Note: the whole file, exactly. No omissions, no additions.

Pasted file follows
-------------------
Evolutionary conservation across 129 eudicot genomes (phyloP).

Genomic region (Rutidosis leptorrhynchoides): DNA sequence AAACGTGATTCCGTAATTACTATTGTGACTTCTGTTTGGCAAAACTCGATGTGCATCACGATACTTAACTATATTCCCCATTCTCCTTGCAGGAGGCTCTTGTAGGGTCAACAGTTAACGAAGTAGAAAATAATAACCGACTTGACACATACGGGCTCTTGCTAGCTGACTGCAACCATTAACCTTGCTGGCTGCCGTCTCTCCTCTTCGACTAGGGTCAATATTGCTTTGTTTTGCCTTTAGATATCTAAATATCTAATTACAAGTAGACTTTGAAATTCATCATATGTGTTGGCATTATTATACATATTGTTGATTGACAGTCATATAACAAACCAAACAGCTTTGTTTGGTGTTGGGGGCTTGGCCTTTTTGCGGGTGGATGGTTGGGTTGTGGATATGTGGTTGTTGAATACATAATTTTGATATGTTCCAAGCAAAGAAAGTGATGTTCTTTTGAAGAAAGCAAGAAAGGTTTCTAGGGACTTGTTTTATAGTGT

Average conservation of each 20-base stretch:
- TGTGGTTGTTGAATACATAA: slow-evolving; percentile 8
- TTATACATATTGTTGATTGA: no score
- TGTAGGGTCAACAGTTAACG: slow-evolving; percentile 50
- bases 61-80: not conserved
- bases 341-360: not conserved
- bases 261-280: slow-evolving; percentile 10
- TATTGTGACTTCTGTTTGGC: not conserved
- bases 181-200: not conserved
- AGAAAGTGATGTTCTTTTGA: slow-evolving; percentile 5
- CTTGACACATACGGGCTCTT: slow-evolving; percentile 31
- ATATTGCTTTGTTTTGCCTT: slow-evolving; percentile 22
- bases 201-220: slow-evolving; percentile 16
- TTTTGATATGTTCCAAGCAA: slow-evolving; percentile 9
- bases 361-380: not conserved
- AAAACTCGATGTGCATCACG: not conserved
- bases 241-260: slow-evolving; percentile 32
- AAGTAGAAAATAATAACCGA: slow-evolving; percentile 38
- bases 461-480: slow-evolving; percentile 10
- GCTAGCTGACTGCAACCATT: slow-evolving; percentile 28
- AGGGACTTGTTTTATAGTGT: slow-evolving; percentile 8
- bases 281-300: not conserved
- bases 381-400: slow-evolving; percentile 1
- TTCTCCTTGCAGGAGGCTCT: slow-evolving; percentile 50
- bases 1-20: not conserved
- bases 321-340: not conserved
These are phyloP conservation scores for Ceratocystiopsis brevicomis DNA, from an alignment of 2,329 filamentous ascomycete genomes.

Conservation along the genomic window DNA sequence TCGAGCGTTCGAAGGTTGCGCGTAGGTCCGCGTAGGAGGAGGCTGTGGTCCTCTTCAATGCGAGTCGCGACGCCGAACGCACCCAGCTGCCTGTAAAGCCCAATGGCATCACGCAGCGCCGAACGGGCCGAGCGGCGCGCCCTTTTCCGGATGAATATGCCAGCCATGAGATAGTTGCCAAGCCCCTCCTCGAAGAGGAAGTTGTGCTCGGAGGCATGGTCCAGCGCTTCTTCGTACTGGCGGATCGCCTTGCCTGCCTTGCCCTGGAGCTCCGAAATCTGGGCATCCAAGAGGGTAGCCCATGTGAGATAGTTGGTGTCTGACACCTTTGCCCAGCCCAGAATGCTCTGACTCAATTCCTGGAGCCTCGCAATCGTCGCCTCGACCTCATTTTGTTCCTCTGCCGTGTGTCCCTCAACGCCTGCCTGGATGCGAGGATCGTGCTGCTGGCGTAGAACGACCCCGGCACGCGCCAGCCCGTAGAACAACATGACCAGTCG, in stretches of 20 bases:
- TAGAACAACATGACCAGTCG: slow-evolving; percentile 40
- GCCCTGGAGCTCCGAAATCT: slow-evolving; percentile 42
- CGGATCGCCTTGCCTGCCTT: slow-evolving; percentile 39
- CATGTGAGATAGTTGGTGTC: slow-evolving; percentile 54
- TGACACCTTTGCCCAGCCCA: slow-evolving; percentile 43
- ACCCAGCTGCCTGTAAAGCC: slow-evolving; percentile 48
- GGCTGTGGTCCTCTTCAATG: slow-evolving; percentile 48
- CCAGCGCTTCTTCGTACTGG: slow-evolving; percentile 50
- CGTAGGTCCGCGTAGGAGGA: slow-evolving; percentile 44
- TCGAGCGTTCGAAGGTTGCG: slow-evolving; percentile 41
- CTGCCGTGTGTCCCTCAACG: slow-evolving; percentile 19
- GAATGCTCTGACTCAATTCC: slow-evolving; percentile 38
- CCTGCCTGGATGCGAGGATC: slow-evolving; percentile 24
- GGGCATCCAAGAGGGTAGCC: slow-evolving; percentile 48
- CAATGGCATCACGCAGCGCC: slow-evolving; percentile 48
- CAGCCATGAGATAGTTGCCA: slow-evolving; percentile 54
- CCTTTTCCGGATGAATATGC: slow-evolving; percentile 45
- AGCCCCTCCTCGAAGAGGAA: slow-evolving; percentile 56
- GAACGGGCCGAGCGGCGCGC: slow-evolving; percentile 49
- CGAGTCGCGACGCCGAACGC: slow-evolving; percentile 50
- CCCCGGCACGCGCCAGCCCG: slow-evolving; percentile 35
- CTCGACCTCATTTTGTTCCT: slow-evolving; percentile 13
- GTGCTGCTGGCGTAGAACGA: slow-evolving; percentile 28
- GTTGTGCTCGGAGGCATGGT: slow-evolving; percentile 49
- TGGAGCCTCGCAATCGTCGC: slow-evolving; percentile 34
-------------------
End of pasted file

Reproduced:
Evolutionary conservation across 129 eudicot genomes (phyloP).

Genomic region (Rutidosis leptorrhynchoides): DNA sequence AAACGTGATTCCGTAATTACTATTGTGACTTCTGTTTGGCAAAACTCGATGTGCATCACGATACTTAACTATATTCCCCATTCTCCTTGCAGGAGGCTCTTGTAGGGTCAACAGTTAACGAAGTAGAAAATAATAACCGACTTGACACATACGGGCTCTTGCTAGCTGACTGCAACCATTAACCTTGCTGGCTGCCGTCTCTCCTCTTCGACTAGGGTCAATATTGCTTTGTTTTGCCTTTAGATATCTAAATATCTAATTACAAGTAGACTTTGAAATTCATCATATGTGTTGGCATTATTATACATATTGTTGATTGACAGTCATATAACAAACCAAACAGCTTTGTTTGGTGTTGGGGGCTTGGCCTTTTTGCGGGTGGATGGTTGGGTTGTGGATATGTGGTTGTTGAATACATAATTTTGATATGTTCCAAGCAAAGAAAGTGATGTTCTTTTGAAGAAAGCAAGAAAGGTTTCTAGGGACTTGTTTTATAGTGT

Average conservation of each 20-base stretch:
- TGTGGTTGTTGAATACATAA: slow-evolving; percentile 8
- TTATACATATTGTTGATTGA: no score
- TGTAGGGTCAACAGTTAACG: slow-evolving; percentile 50
- bases 61-80: not conserved
- bases 341-360: not conserved
- bases 261-280: slow-evolving; percentile 10
- TATTGTGACTTCTGTTTGGC: not conserved
- bases 181-200: not conserved
- AGAAAGTGATGTTCTTTTGA: slow-evolving; percentile 5
- CTTGACACATACGGGCTCTT: slow-evolving; percentile 31
- ATATTGCTTTGTTTTGCCTT: slow-evolving; percentile 22
- bases 201-220: slow-evolving; percentile 16
- TTTTGATATGTTCCAAGCAA: slow-evolving; percentile 9
- bases 361-380: not conserved
- AAAACTCGATGTGCATCACG: not conserved
- bases 241-260: slow-evolving; percentile 32
- AAGTAGAAAATAATAACCGA: slow-evolving; percentile 38
- bases 461-480: slow-evolving; percentile 10
- GCTAGCTGACTGCAACCATT: slow-evolving; percentile 28
- AGGGACTTGTTTTATAGTGT: slow-evolving; percentile 8
- bases 281-300: not conserved
- bases 381-400: slow-evolving; percentile 1
- TTCTCCTTGCAGGAGGCTCT: slow-evolving; percentile 50
- bases 1-20: not conserved
- bases 321-340: not conserved
These are phyloP conservation scores for Ceratocystiopsis brevicomis DNA, from an alignment of 2,329 filamentous ascomycete genomes.

Conservation along the genomic window DNA sequence TCGAGCGTTCGAAGGTTGCGCGTAGGTCCGCGTAGGAGGAGGCTGTGGTCCTCTTCAATGCGAGTCGCGACGCCGAACGCACCCAGCTGCCTGTAAAGCCCAATGGCATCACGCAGCGCCGAACGGGCCGAGCGGCGCGCCCTTTTCCGGATGAATATGCCAGCCATGAGATAGTTGCCAAGCCCCTCCTCGAAGAGGAAGTTGTGCTCGGAGGCATGGTCCAGCGCTTCTTCGTACTGGCGGATCGCCTTGCCTGCCTTGCCCTGGAGCTCCGAAATCTGGGCATCCAAGAGGGTAGCCCATGTGAGATAGTTGGTGTCTGACACCTTTGCCCAGCCCAGAATGCTCTGACTCAATTCCTGGAGCCTCGCAATCGTCGCCTCGACCTCATTTTGTTCCTCTGCCGTGTGTCCCTCAACGCCTGCCTGGATGCGAGGATCGTGCTGCTGGCGTAGAACGACCCCGGCACGCGCCAGCCCGTAGAACAACATGACCAGTCG, in stretches of 20 bases:
- TAGAACAACATGACCAGTCG: slow-evolving; percentile 40
- GCCCTGGAGCTCCGAAATCT: slow-evolving; percentile 42
- CGGATCGCCTTGCCTGCCTT: slow-evolving; percentile 39
- CATGTGAGATAGTTGGTGTC: slow-evolving; percentile 54
- TGACACCTTTGCCCAGCCCA: slow-evolving; percentile 43
- ACCCAGCTGCCTGTAAAGCC: slow-evolving; percentile 48
- GGCTGTGGTCCTCTTCAATG: slow-evolving; percentile 48
- CCAGCGCTTCTTCGTACTGG: slow-evolving; percentile 50
- CGTAGGTCCGCGTAGGAGGA: slow-evolving; percentile 44
- TCGAGCGTTCGAAGGTTGCG: slow-evolving; percentile 41
- CTGCCGTGTGTCCCTCAACG: slow-evolving; percentile 19
- GAATGCTCTGACTCAATTCC: slow-evolving; percentile 38
- CCTGCCTGGATGCGAGGATC: slow-evolving; percentile 24
- GGGCATCCAAGAGGGTAGCC: slow-evolving; percentile 48
- CAATGGCATCACGCAGCGCC: slow-evolving; percentile 48
- CAGCCATGAGATAGTTGCCA: slow-evolving; percentile 54
- CCTTTTCCGGATGAATATGC: slow-evolving; percentile 45
- AGCCCCTCCTCGAAGAGGAA: slow-evolving; percentile 56
- GAACGGGCCGAGCGGCGCGC: slow-evolving; percentile 49
- CGAGTCGCGACGCCGAACGC: slow-evolving; percentile 50
- CCCCGGCACGCGCCAGCCCG: slow-evolving; percentile 35
- CTCGACCTCATTTTGTTCCT: slow-evolving; percentile 13
- GTGCTGCTGGCGTAGAACGA: slow-evolving; percentile 28
- GTTGTGCTCGGAGGCATGGT: slow-evolving; percentile 49
- TGGAGCCTCGCAATCGTCGC: slow-evolving; percentile 34